Astell & Kern SR35 Review

Astell & Kern SR35 Review

Astell & Kern has proved they’re the name to beat when looking at digital audio players. Their flagship output like the SP3000 have been the standard for potable high-end listening without all of the outboard gear and adapters. Howver, these players are in that premium price bracket, and not everyone that wants to enter the world of hifi listening can spend that kind of money. For a while, their most economical option was the SR25, which saw a good lifespan thanks to a few different iterations. Now, A&K are moving on the next step in this series with the SR35. This is their new entry level DAP that will set you back $799. For some, that is still a lot of money, but does the SR35 make a case for being the best investment?

What You Get

  • SR35 Player
  • USB Type C Cable
  • 3 Sets of Screen Protectors
  • Quick Start Guide
  • Warrenty Info

Astell & Kern SR35 side


The SR35 has a very particular design, much like its former iteration. A&K always give you the same outstanding construction that exists throughout their catalog. With the SR35, you can expect a hard, ridgid build, with A&K’s patented edge aesthetic. The screen is only around 3 inches, which is not great for a DAP in this range, plus its slanted. However, this is probably one of the slimmest and sleekest DAPs on the market. This is great for people who want to just carry a player around in their pocket. Inputs, outputs, and other sockets don’t take up too much real estate, with two slots for USB type C, and microSD on the bottom of the device. The top of the device gives you 2.5mm, 3.5mm, and 4.4mm headphone outputs.

Astell & Kern SR35 outputs


Inside the SR35 is a quad-core CPU, along with their TERATON ALPHA sound solution and a quad-DAC design that are Ciruss Logic CS43198. It supports native DSD256 up to 32bit/384kHz. It’s a full MQA decoder as well. You can also choose between four different DAC filters:

  • Low Latency Fast: Post echo enhances bass sound
  • Low Latency Slow: Minimal echo reproduces original sound
  • Phase Compensated Fast: Pre and post echoes make powerful sound
  • Phase Compensated Slow: Minimal echo reproduces original sound

In terms of UI, the SR35 is what you’ve come to expect if you’re familiar with A&K players. It’s a more minimal approach compared to other Android-based DAPs, but these are trying to be pure music players rather than multimedia devices. You can still get all of your streaming apps in some form, but the experience won’t be what you’re used to.

Sound Impressions

With any DAP from A&K, you’ll never have to worry about sonic fidelity no matter what price range it’s in. The SR35 will be more or less what you’ve come to expect from the brand, supplying you with pure details and an all-around reference-level representation of your tracks. What makes the difference here is the quad-DAC, which you can switch between dual-DAC. I’m not sure why you wouldn’t just keep quad-DAC on at all times though, as it gives you the best performance period.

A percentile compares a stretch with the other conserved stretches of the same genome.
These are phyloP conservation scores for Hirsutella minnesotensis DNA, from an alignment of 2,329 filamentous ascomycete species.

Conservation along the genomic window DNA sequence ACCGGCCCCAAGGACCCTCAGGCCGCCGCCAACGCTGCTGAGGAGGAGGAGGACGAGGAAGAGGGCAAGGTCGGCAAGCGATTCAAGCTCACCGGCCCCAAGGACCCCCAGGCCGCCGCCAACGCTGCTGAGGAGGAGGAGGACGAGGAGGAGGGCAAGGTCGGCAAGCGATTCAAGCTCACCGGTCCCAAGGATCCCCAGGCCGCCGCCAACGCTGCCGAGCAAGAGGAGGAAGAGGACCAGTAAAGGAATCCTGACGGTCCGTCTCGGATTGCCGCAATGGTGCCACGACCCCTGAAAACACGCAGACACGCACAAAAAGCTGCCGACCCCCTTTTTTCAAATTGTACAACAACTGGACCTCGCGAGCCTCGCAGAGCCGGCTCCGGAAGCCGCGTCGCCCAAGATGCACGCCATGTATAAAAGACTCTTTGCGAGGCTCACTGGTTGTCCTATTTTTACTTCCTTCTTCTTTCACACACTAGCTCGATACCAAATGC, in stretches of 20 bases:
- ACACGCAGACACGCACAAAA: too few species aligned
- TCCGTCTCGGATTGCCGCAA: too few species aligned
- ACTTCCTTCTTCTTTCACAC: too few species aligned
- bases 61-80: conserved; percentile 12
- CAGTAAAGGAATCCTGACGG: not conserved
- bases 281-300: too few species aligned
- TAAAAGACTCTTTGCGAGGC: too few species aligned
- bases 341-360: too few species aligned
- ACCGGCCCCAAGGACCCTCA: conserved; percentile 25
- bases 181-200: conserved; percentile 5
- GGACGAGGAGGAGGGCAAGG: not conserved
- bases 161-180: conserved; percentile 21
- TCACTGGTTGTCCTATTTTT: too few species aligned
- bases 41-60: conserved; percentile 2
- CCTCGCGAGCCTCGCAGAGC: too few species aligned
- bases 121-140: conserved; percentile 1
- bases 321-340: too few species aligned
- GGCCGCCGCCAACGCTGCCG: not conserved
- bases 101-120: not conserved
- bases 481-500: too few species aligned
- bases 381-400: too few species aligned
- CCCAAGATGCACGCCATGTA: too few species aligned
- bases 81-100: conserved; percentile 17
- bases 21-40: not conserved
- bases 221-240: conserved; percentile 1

No matter if you’re using the best open-back headphones or IEMs, the SR35 in quad-DAC mode will offer you specific enhancements that will significantly improve areas of the sound signature. There are some similarities between how the quad-DAC operates and A&K’s crossfeed system that they’ve added to a lot of their higher-end DAPs. However, the quad-DAC still isn’t as stark of a change. Everything here is kept within stereo patterns, but the sound elements feel like they have more room to them. It’s a more spacious performance, with better localization and depth.

A lot of my testing was done with the Kinera Imperial Loki and HiFiMAN Ananda Nano, and these changes were very apparent. Both DAC modes brought out the best sonic characteristics of these items. The Loki already has an exciting bass, but the SR35 in dual-DAC mode really lifted it up to another level. Its low frequencies had even more life breathed into them, all while peeling back more layers of detail. You shouldn’t expect a warm timbre, rather the timbre of the bass becomes more unveiled. The Ananda Nano was similar with its bass but not as lively. This being more of a reference DAP, better clarity and precision was found here. Quad-DAC mode ended up complimenting its qualities better than dual-mode, with better separation and spatial imaging.


Although it’s a big ask for an entry level DAP, the SR35 proves that A&K will always be one of the best when it comes to pure sound quality. They’re also the absolute best when it comes to build quality as well, offering a chassis that feels premium no matter the price point. The UI might not be exactly what other DAPs offer, but if you’re using the SR35 for your CD collection, then that won’t be as big of a factor. There are a few good DAPs you can get for less, but it’ll be hard to obtain the same sonic excellence that A&K is able to master.

Major HiFi Silver Award

The Astell & Kern SR35 is available at Audio46.

Compare the ranking of various headphones, earbuds and in-ear monitors using our tools.

Discuss this, and much more, over on our forum.

MAJORHIFI may receive commissions from retail offers.
Previous articleHiFiMAN Ananda V1, Nano, or Edition XS? Stiff Decision, Close Price Points
Next articleiFi Launches Diablo X Portable DAC/Amp
Alex S. is a sound designer and voice-over artist who has worked in film, commercials, and podcasts. He loves horror movies and emo music.